The most spectacular Perehera however is held in Kandy during July/August. I don’t feature photos of Pereheras as they encorporate elephants in captivity but appreciate the traditional Buddhist festivities may be the highlight for some.
Seema Malaka Meditation Centre
Take a moment of peace and calm at the Seema Malaka Meditation Centre designed by Geoffry Bawa in the 1970’s. Floating on Beira Lake in the heart of the city, its particularly stunning at sunset.
One of the oldest churches in Colombo, the Wolvendaal was built in 1757 when Pettah was the central hub of the City. I’ve visited twice. Short guided tours are often available. It’s worth going ahead (or listening in on another group if the Guide is busy) as the history is truly fascinating.
Captain’s Garden Kovil
A charming Hindu Kovil tucked behind Fort Railway Station, this is one of the only Hindu places of worship in the country which allows photography inside (outside is never an issue) for a small fee. The kaleidoscopic religious art amongst the incense smoked ambience is a surreal experience. Worshippers offer prayers to various shrines representing different gods.
A breathtaking building with vibrant red and white brickwork, Jami-Ul-Alfar Mosque has become the most iconic structure of Pettah. Although I haven’t been inside, I’ve heard it’s possible depending on the time to have a quick look upon request.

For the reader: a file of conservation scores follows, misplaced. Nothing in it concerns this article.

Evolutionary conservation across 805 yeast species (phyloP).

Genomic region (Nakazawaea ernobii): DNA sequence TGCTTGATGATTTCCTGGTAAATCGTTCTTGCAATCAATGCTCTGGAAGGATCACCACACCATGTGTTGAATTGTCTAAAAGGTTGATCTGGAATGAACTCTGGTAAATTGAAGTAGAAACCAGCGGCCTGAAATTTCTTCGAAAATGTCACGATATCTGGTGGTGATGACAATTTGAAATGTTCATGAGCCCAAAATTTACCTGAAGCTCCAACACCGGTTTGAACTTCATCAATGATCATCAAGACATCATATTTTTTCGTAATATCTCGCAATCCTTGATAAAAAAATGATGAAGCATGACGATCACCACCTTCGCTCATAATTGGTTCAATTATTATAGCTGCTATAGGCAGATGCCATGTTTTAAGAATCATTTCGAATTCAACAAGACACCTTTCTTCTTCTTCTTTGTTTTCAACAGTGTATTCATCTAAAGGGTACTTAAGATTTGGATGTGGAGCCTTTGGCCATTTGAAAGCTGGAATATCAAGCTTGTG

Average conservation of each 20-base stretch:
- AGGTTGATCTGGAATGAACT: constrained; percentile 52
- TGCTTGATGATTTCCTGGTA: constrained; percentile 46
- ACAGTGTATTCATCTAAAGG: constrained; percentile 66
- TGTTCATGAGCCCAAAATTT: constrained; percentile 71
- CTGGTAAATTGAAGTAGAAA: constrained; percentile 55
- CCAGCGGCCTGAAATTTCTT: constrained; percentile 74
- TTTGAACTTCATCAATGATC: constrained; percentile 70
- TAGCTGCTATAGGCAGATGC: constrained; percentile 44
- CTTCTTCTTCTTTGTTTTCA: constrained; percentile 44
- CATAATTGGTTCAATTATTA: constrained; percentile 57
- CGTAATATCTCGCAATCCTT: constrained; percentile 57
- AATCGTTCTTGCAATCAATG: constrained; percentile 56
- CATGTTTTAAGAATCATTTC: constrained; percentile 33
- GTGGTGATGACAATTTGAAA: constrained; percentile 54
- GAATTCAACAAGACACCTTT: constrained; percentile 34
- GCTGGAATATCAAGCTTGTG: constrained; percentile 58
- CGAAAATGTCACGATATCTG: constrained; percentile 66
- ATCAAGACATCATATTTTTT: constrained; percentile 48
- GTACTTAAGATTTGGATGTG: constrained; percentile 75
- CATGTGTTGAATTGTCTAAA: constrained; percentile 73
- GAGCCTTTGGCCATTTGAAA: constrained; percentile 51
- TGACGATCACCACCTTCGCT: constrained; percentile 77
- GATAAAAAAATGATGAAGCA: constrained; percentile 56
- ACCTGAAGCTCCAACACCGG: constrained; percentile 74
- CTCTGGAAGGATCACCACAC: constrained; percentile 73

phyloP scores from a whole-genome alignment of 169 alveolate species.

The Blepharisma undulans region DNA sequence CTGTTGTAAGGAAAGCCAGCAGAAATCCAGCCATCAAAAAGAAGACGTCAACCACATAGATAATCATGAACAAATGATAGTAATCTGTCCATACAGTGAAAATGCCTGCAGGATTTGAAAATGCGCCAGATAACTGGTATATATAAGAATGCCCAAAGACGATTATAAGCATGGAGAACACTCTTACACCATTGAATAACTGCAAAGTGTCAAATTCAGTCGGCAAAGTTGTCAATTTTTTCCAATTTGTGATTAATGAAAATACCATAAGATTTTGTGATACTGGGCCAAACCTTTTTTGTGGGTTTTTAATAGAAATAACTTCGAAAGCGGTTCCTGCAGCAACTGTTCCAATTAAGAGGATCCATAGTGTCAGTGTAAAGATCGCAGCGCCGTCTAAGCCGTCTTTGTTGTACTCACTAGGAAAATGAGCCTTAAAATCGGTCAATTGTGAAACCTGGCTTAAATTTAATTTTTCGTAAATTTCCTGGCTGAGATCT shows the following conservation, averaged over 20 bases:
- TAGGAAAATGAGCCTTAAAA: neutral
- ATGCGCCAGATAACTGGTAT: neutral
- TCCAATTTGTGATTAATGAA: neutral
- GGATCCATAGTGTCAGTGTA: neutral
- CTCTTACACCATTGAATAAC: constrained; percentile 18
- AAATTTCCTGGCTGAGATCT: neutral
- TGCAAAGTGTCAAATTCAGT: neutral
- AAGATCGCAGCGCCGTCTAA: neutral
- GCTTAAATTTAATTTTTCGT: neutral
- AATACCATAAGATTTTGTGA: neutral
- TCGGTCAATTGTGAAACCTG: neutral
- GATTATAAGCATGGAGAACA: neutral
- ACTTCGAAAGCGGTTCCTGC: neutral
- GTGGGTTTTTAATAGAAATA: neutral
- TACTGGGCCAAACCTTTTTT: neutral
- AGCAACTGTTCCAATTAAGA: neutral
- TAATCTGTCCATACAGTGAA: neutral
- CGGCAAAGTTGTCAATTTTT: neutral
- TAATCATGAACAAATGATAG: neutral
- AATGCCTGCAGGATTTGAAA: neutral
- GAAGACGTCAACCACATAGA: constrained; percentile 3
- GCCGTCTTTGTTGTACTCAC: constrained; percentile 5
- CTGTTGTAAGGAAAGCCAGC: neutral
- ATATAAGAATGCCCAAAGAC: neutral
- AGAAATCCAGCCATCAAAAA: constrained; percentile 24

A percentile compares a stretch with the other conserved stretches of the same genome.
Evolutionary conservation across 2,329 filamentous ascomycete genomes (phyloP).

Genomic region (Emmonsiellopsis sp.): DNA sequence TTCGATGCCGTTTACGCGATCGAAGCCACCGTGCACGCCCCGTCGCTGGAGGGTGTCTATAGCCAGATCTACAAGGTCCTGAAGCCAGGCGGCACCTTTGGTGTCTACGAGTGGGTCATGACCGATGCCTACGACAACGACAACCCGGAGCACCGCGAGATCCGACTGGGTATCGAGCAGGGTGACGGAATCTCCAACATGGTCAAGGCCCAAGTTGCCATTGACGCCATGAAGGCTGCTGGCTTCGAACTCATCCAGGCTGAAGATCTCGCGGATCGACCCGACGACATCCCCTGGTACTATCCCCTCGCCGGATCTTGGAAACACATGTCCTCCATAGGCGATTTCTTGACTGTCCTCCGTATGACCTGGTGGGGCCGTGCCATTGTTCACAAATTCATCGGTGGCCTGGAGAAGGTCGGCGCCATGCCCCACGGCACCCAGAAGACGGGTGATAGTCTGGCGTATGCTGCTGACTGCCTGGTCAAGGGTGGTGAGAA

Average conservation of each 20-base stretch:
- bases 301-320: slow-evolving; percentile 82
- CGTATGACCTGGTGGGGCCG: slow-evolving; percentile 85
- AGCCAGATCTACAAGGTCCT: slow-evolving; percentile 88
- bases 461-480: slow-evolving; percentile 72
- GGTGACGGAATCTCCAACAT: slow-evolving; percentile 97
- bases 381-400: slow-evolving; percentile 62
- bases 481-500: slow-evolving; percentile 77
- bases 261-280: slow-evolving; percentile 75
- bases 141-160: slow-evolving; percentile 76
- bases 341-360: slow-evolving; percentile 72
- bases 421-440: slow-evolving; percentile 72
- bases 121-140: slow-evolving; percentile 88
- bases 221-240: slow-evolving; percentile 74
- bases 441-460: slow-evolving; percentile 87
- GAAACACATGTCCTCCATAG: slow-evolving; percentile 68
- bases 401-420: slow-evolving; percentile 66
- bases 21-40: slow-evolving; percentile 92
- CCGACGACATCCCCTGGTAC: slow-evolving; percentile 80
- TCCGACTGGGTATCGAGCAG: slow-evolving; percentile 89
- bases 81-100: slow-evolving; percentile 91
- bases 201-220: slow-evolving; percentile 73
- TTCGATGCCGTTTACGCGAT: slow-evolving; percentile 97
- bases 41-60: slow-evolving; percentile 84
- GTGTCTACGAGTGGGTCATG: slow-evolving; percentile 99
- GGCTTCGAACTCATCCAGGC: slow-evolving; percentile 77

It’s worth noting that women are generally not allowed inside the central hall of Islamic places of worship. To photograph the exterior, the side road to the left of the entrance is also a good vantage point.
Craving a lie in? Why not head out for brunch instead of breakfast? Brunch has become incredibly popular across Colombo, especially at weekends. Cafe Kumbuk (or Kumbuk Kitchen at The Racecourse) is my go to spot for avo on toast and a smoothie.
High/ Afternoon Tea
It may seem a little unusual experiencing a traditionally British high tea a stone’s throw from the Indian Ocean but as a once colonised country, there are still many characteristics of years gone by embraced in Sri Lankan culture today.
Head to one of Colombo’s oldest (and recently renovated) establishments, Galle Face Hotel. Choose from a wide selection of teas and cover your freshly baked scones (fluffy in the middle, crispy on the outside!) with a generous layer of homemade jam and cream.